The catalyst in the first reactor 22 can be a single catalyst or a mixture of different catalysts. Usually, the catalyst includes two catalysts, namely a first FCC catalyst, and a second FCC catalyst. Such a catalyst mixture is disclosed in, e.g., U.S. Pat. No. 7,312,370 B2. Generally, the first FCC catalyst may include any of the well-known catalysts that are used in the art of FCC. Preferably, the first FCC catalyst includes a large pore zeolite, such as a Y-type zeolite, an active alumina material, a binder material, including either silica or alumina, and an inert filler such as kaolin.

Typically, the zeolites appropriate for the first FCC catalyst have a large average pore size, usually with openings of greater than about 0.7 nm in effective diameter defined by greater than about 10, and typically about 12, member rings. Suitable large pore zeolite components may include synthetic zeolites such as X and Y zeolites, mordenite and faujasite. A portion of the first FCC catalyst, such as the zeolite portion, can have any suitable amount of a rare earth metal or rare earth metal oxide.

The second FCC catalyst may include a medium or smaller pore zeolite catalyst, such as exemplified by at least one of ZSM-5, ZSM-11, ZSM-12, ZSM-23, ZSM-35, ZSM-38, ZSM-48, and other similar materials. Other suitable medium or smaller pore zeolites include ferrierite, and erionite. Preferably, the second component has the medium or smaller pore zeolite dispersed on a matrix including a binder material such as silica or alumina and an inert filler material such as kaolin. These catalysts may have a crystalline zeolite content of about 10 to about 50 wt % or more, and a matrix material content of about 50 to about 90 wt %. Catalysts containing at least about 40 wt % crystalline zeolite material are typical, and those with greater crystalline zeolite content may be used. Generally, medium and smaller pore zeolites are characterized by having an effective pore opening diameter of less than or equal to about 0.7 nm and rings of about 10 or fewer members. Preferably, the second FCC catalyst component is an MFI zeolite having a silicon-to-aluminum ratio greater than about 15. In one exemplary embodiment, the silicon-to-aluminum ratio can be about 15 to about 35.

The total catalyst mixture in the first reactor 22 may contain about 1 to about 25 wt % of the second FCC catalyst, including a medium to small pore crystalline zeolite, with greater than or equal to about 7 wt % of the second FCC catalyst being preferred. When the second FCC catalyst contains about 40 wt % crystalline zeolite with the balance being a binder material, an inert filler, such as kaolin, and optionally an active alumina component, the catalyst mixture may contain about 0.4 to about 10 wt % of the medium to small pore crystalline zeolite with a preferred content of at least about 2.8 wt %. The first FCC catalyst may comprise the balance of the catalyst composition. The high concentration of the medium or smaller pore zeolite as the second FCC catalyst of the catalyst mixture can improve selectivity to light olefins. In one exemplary embodiment, the second FCC catalyst can be a ZSM-5 zeolite and the catalyst mixture can include about 0.4 to about 10 wt % ZSM-5 zeolite excluding any other components, such as binder and/or filler.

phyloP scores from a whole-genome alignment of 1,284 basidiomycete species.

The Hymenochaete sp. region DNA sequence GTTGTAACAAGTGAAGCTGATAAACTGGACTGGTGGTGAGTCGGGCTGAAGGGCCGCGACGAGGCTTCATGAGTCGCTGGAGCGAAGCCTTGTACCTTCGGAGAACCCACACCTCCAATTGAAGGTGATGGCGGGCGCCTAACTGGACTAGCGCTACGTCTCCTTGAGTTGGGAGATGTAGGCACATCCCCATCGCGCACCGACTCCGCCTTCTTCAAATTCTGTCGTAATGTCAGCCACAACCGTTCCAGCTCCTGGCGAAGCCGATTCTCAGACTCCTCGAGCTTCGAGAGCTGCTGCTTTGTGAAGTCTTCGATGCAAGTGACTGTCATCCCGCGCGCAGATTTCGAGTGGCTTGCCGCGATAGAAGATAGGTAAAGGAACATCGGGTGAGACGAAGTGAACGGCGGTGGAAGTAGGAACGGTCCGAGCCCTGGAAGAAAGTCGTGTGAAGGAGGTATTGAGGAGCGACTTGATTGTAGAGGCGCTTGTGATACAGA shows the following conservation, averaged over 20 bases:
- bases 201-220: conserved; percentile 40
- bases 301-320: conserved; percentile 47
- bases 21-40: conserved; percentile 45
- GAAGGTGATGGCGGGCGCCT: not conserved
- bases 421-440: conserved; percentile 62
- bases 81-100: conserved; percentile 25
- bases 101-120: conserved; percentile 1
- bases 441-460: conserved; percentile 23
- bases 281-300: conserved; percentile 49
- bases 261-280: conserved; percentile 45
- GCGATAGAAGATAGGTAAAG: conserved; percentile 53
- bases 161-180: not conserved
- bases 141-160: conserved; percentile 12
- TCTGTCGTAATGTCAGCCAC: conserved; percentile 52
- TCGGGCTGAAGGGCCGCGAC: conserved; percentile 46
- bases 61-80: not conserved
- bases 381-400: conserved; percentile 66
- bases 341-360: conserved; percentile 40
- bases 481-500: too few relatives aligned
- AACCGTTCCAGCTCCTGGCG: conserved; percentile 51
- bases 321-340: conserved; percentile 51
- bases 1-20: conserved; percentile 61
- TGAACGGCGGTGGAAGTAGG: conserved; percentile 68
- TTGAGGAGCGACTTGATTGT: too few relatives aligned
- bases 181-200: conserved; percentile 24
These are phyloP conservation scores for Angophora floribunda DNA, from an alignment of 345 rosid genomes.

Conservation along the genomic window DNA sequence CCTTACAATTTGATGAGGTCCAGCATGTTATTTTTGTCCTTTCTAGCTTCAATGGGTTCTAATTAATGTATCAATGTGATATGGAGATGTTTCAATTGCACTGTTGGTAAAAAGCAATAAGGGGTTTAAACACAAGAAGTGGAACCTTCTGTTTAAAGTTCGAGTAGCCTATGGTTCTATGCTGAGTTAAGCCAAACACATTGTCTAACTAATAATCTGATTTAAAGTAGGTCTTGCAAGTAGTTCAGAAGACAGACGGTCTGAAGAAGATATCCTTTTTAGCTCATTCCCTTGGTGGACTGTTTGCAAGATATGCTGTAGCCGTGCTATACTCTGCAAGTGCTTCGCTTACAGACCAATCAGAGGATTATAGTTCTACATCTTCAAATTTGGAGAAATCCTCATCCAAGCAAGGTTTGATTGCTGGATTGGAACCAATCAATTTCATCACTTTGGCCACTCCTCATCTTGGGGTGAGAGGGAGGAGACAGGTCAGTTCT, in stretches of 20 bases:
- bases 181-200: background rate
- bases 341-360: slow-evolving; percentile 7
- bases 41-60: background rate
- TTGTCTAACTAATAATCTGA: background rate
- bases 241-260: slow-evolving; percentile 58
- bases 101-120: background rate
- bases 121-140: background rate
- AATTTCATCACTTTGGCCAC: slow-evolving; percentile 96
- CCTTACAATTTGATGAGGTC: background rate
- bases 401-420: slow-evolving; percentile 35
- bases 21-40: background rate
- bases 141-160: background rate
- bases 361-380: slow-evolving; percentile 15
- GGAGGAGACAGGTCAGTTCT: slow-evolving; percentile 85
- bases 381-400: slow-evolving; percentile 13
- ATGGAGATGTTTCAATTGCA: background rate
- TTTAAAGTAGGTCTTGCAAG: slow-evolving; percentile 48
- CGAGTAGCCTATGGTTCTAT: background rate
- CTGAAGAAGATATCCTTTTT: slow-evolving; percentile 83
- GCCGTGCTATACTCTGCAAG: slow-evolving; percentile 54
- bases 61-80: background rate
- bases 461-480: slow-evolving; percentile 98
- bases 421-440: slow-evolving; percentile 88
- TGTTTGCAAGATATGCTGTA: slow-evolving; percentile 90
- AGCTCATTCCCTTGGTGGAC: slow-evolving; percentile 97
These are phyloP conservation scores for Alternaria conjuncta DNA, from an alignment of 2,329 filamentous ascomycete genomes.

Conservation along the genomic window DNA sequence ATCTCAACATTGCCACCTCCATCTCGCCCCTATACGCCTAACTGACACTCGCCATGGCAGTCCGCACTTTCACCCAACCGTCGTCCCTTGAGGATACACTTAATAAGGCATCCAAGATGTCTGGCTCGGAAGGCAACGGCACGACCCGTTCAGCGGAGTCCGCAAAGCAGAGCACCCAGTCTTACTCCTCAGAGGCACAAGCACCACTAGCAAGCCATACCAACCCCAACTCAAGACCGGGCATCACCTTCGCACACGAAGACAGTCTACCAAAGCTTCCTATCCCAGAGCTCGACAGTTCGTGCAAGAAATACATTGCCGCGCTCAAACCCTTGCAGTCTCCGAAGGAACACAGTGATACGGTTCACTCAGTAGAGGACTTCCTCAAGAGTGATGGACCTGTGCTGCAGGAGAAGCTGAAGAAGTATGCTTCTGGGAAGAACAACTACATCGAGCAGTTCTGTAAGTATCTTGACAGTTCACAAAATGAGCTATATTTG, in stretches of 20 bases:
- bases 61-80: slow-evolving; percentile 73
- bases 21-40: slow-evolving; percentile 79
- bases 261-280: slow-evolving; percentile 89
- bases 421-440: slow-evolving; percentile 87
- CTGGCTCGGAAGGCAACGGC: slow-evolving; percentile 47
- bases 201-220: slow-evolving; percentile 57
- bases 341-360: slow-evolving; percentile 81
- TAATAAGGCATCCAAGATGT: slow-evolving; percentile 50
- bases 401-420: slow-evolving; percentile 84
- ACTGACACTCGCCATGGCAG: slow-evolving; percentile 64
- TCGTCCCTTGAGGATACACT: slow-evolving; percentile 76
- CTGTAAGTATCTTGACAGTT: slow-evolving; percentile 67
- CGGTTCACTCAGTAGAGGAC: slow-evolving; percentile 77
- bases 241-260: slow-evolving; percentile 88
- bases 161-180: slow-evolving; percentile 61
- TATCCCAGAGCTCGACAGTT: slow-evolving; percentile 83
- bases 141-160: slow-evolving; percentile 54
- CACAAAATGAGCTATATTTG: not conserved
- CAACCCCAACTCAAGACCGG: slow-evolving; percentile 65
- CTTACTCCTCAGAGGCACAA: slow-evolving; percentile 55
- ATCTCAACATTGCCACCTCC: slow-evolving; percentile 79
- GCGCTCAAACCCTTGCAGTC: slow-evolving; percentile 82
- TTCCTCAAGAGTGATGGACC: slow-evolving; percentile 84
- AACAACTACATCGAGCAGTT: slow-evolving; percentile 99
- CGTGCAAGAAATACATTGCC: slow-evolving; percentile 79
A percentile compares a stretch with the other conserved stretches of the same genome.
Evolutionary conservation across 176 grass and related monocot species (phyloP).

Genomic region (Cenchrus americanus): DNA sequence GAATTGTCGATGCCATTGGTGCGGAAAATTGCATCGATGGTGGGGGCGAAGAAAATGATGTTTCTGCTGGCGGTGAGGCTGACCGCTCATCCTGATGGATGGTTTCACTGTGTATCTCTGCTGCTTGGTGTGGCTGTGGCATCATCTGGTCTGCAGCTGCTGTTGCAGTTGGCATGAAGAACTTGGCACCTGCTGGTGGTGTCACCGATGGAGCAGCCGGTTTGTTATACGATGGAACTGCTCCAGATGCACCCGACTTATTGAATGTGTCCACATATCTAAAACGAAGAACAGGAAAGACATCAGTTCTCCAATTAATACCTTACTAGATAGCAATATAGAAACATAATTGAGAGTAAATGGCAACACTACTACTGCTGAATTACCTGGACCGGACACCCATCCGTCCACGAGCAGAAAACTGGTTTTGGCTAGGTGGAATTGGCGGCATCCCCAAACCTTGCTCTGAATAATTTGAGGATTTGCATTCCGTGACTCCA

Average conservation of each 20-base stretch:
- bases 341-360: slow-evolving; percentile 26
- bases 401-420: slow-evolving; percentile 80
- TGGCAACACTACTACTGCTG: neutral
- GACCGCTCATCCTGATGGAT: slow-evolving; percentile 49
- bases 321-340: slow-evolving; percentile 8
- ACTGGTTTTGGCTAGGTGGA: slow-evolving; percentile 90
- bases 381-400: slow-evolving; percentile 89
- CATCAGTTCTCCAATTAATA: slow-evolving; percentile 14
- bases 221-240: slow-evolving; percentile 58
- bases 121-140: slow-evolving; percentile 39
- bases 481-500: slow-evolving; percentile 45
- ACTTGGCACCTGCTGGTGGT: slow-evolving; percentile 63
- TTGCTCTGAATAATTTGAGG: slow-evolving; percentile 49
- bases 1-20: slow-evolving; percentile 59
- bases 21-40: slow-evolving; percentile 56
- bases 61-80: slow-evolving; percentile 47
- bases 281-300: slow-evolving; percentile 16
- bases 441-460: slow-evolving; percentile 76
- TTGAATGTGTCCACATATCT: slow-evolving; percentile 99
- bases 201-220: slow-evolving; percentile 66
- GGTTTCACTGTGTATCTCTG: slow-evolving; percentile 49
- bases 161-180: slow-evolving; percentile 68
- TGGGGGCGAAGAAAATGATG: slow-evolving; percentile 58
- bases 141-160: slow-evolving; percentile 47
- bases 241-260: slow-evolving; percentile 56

The regenerator vessel 30 is in downstream communication with the first reactor vessel 28. In the regenerator vessel 30, coke is combusted from the portion of spent catalyst delivered to the regenerator vessel 30 by contact with an oxygen-containing gas such as air to regenerate the catalyst. The spent catalyst conduit 50 feeds spent catalyst to the regenerator vessel 30. The spent catalyst from the first reactor vessel 28 usually contains carbon in an amount of from 0.2 to 2 wt %, which is present in the form of coke. An oxygen-containing combustion gas, typically air, enters the lower chamber 54 of the regenerator vessel 30 through a conduit and is distributed by a distributor 56. As the combustion gas enters the lower chamber 54, it contacts spent catalyst entering from spent catalyst conduit 50 and lifts the catalyst at a superficial velocity of combustion gas in the lower chamber 54 of perhaps at least 1.1 m/s (3.5 ft/s) under fast fluidized flow conditions. In an embodiment, the lower chamber 54 may have a catalyst density of from 48 to 320 kg/m3 (3 to 20 lb/ft3) and a superficial gas velocity of 1.1 to 2.2 m/s (3.5 to 7 ft/s). The oxygen in the combustion gas contacts the spent catalyst and combusts carbonaceous deposits from the catalyst to at least partially regenerate the catalyst and generate flue gas.

The mixture of catalyst and combustion gas in the lower chamber 54 ascends through a frustoconical transition section to the transport, riser section of the lower chamber 54. The mixture of catalyst particles and flue gas is discharged from an upper portion of the riser section into the upper chamber 60. Substantially completely or partially regenerated catalyst may exit the top of the transport, riser section. Discharge is effected through a disengaging device 58 that separates a majority of the regenerated catalyst from the flue gas. The catalyst and gas exit downwardly from the disengaging device 58. The sudden loss of momentum and downward flow reversal cause a majority of the heavier catalyst to fall to the dense catalyst bed and the lighter flue gas and a minor portion of the catalyst still entrained therein to ascend upwardly in the upper chamber 60. Cyclones 62 further separate catalyst from ascending gas and deposits catalyst through dip legs into a dense catalyst bed. Flue gas exits the cyclones 62 through a gas conduit and collects in a plenum 64 for passage to an outlet nozzle of regenerator vessel 30. Catalyst densities in the dense catalyst bed are typically kept within a range of from about 640 to about 960 kg/m3 (40 to 60 lb/ft3).